Anne Obenchain retired from Langley last week, with gifts of gold jewelry from the English department and with a champaigne reception. She wants to do something new now, something she thinks will work for young students in big-city schoils such as those in the District of Columbia. She thinks she has found a way to reach them before they lose interest.
She has spent the past two years developing a program for children in the first, second and third grades that will teach them basic reading and writing skills one step at a time. She tested it out on a group of first graders at Chesterbrook Elementary school and a few second graders there who had diagnosed learning disabilities. After six lessions, she got back 39 papers with not one word misspelled. "It was such an incredible success, I know that's where it's got to begin.
Obenchain has copyrighted her system and has approached D.C. school officials about doing a pilot study here to see how it works. She knows she probably will have to get a grant to pay for reproducing the teaching materials and says she is willing "to work for practically nothing" on the study and to teach teachers how to use the method.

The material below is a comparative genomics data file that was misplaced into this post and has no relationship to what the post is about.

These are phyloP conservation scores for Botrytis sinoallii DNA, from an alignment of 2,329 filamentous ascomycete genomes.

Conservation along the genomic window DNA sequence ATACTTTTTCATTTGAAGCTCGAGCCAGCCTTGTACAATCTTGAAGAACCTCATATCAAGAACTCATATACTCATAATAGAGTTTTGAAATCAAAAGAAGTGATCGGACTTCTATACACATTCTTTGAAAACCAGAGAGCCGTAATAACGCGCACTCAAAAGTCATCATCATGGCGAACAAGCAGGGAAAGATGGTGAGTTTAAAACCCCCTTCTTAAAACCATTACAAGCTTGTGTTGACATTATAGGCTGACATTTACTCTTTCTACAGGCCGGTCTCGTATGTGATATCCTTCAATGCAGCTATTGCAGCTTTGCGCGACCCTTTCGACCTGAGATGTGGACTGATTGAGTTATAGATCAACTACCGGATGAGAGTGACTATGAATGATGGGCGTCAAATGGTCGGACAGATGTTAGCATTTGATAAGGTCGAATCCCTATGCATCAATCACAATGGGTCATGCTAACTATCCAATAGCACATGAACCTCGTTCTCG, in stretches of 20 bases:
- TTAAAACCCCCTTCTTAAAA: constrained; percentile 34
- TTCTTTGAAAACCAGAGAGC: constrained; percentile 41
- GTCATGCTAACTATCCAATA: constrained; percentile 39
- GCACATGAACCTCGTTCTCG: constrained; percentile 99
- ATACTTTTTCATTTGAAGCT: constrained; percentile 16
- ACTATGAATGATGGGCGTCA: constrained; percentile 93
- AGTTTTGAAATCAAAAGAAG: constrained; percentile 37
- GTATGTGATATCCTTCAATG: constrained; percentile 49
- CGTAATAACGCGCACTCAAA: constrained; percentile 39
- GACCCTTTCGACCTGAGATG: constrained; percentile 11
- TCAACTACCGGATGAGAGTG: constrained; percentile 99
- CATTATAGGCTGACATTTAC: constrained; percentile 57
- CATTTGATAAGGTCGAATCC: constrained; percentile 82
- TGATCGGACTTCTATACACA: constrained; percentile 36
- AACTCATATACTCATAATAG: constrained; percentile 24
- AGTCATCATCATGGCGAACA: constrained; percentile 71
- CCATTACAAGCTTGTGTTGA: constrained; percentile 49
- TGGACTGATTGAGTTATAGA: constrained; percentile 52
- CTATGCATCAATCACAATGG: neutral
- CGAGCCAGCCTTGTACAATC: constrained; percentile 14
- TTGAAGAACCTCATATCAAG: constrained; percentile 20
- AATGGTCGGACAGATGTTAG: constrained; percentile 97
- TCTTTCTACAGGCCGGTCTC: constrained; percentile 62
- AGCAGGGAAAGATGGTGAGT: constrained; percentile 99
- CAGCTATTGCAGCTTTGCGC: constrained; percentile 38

Dr. Helen Turner of the D.C. schools said reading specialists were "very impressed" by what Obenchain presented to them in March and some specialists are interested in trying it. She says it might be worked into the competency-based curriculum Washington is implementing now.
Obenchain's methods, like those of so many teachers who have designed successful programs, may not work without Obenchain. But papers like Richard Anderson's and the 39 papers from Chesterbrook are powerful arguments that it ought to be tried. Anne Obenchain has found ways of teaching high school students how to read and write the English language, and she thinks she knows how to teach little kids how to do it too. Her methods work. Ask Richard Anderson, who will tell you quite frankly how poorly he read and wrote, how poorly he did in school, how turned off he used to be.
"It's turning out really nice for me," he says. "I can cope with a lot more things now."